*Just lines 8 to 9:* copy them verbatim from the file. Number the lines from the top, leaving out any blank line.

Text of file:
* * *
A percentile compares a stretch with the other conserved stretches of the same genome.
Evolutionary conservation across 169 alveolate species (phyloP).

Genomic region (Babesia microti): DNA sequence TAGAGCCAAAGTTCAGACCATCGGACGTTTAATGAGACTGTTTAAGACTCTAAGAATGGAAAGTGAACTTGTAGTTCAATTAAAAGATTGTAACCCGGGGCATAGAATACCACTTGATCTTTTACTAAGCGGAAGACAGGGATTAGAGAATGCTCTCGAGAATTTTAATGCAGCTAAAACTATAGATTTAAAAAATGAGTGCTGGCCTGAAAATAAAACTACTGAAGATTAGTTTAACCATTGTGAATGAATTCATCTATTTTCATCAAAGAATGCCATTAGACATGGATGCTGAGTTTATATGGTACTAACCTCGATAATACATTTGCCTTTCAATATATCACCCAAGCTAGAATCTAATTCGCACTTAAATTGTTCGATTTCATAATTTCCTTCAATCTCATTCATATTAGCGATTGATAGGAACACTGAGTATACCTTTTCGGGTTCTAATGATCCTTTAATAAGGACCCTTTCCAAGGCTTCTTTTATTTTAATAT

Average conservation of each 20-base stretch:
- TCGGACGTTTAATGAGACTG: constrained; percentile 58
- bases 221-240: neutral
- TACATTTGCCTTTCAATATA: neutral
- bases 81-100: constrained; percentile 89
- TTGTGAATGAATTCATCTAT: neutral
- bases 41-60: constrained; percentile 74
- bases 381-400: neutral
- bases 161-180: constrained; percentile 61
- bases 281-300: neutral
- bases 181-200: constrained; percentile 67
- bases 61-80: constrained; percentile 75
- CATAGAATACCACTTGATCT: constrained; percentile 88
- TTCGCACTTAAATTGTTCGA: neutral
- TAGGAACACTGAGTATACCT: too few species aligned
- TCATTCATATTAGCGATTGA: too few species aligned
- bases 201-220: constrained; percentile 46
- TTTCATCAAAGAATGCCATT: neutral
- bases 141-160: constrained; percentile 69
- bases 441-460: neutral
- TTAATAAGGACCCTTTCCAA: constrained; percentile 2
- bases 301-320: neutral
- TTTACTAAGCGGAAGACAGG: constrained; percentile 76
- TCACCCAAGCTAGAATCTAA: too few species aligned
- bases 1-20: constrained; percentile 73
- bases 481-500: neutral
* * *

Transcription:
- bases 81-100: constrained; percentile 89
- TTGTGAATGAATTCATCTAT: neutral